Issue 3 - Spring 2010


American Fractal
Timothy Green

American Prophet 
Robert Fanning

Contents of a Mermaid's Purse 
Phoebe Tsang

Easy Marks 
Gail White

Mark McMorris

Flinch of Song 
Jennifer Militello

I Have to Go Back to 1994 and Kill a Girl
Karyna Mcglynn

In the Voice of a Minor Saint Sarah J. Sloat

No Boundaries: Prose Poems by 24 American Poets 
Ed. Ray Gonzalez

Noose and Hook 
Lynn Emanuel

Jericho Brown

Self-Portrait with Crayon 
Allison Benis White

Some Weather 
Scot Siegel

The Best Canadian Poetry 
Eds. A.F. Moritz & Molly Peacock

The Ravenous Audience 
Kate Durbin

January O'Neil

Lucille Clifton


January O'Neil

Kate Durbin

Robert Fanning

Ned Balbo






















Self-Portrait with Crayon by Allison Benis White
Reviewed by Emma Bolden

Self-Portrait with Crayon
Cleveland State University Poetry Center
Soft-cover, 63 pages
ISBN 978-1-880834-83-1
Link to Purchase

Allison Benis White’s Self-Portrait with Crayon, chosen by Robert Hill Long as the winner of the Cleveland State University Poetry Center’s 2008 first book prize, contains a linked series of searing prose poems which circle around the idea of looking. White explores the motion and means of the body, and of its representations in various media: dance, poetry, art about dance, poetry about art about dance, and so forth. This is ekphrasis taken to the next level, beyond mere representation of art into questions about the very nature of art and representation itself, about seeing and looking and the lenses through which we choose to see.

White introduces and approaches these ideas regarding representation through a series of poems about Degas and his work. In the first poem, “From Degas’ Sketchbook,” the speaker declares that “this is an external narrative” and moves into an exploration of the fears and desires which drive us to narrate and therefore to represent, no matter the medium: “It is common to know very little, if anything. The point is to stay clam. To be found before you disappear.” In this poem, White sets up the pervasive theme regarding art and its abilities, celebrating both the permanence of art and its ability to capture a moment already fleeing. Art, therefore, has the ability to awaken in the creator and the viewer this simultaneous sense of time as something which passes but which also, once it occurs, will exist forever; a viewer of Degas’ work, for instance, thinks “of broken snow, but this is permanent.” While she celebrates visual art’s ability to create this kind of passing yet permanent impression, White laments the difficulty of capturing such an impression in words. She observes a woman bending to touch her ankle on a bench, and wonders if this is “in order to communicate a small, but consistent pain. The kind that makes you look at pictures because words are not sufficient to describe it.” Such moments are the warp and weft of life itself, and, White implies in “Waiting,” woven this way by divine intent: “When a child throws a stone into a lake, God is pleased, and opens in rings, then fades to prompt the child to throw again.” Beauty exists for a moment only, but can be preserved in art; the question White raises, however, is that of what happens to moments which are not preserved. “When a child floats on a paper boat, she wonders, Where do stones go after they’ve pleased God;” God’s answer speaks of the possibility to capture and therefore to preserve in each of us: “There are hundreds of wet stones in your mouth – and inside stone, the possibility of black unopened umbrellas.”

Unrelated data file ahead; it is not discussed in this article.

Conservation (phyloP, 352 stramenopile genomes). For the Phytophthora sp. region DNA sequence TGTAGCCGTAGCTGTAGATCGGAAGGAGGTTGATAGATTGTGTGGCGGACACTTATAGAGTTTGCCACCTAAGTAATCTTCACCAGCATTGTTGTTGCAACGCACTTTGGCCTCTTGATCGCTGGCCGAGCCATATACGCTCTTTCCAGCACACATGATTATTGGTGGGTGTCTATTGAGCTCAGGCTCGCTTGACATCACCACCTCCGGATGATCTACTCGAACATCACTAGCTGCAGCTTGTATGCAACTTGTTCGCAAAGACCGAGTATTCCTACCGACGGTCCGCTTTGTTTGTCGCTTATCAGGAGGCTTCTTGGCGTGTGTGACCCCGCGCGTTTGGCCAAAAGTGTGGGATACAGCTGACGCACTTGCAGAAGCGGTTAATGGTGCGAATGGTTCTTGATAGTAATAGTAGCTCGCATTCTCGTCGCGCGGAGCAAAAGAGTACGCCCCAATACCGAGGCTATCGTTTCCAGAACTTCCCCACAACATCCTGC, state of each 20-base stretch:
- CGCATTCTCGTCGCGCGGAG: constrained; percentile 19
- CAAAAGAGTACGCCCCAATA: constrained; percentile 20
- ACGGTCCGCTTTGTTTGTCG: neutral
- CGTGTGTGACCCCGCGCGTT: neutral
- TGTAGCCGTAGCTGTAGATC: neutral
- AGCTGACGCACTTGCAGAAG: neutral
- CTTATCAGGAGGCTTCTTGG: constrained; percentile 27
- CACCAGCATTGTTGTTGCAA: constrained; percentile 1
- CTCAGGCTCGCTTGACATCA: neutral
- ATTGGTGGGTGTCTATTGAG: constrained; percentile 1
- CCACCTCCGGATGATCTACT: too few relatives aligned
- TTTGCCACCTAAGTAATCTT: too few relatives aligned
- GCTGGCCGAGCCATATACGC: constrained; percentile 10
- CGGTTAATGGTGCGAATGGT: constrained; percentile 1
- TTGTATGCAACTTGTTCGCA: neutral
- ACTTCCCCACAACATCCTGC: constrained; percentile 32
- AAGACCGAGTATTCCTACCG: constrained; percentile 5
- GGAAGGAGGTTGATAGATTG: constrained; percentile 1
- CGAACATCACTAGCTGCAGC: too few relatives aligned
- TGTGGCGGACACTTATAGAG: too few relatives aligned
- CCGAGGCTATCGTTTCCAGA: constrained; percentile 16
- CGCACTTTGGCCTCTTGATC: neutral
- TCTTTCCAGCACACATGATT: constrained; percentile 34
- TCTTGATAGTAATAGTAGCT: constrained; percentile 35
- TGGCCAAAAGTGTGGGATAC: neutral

Creativity, like pregnancy, becomes a process of possibility, linked to the Russian nesting dolls White describes in “The Bellini Family,” with “one Russian girl inside another.” We carry within us different possibilities, different lenses and methods of perception which can create the way that a woman’s body creates, preserves, and bears a child. White speaks of her desire for “several bodies to open and put back inside each other, to increase, then decrease when they are overwhelmed.” Creativity, then, is a corollary of the process of creation which also promises reversal, the mind, like a mother’s muscles, snapping taut into place after birth.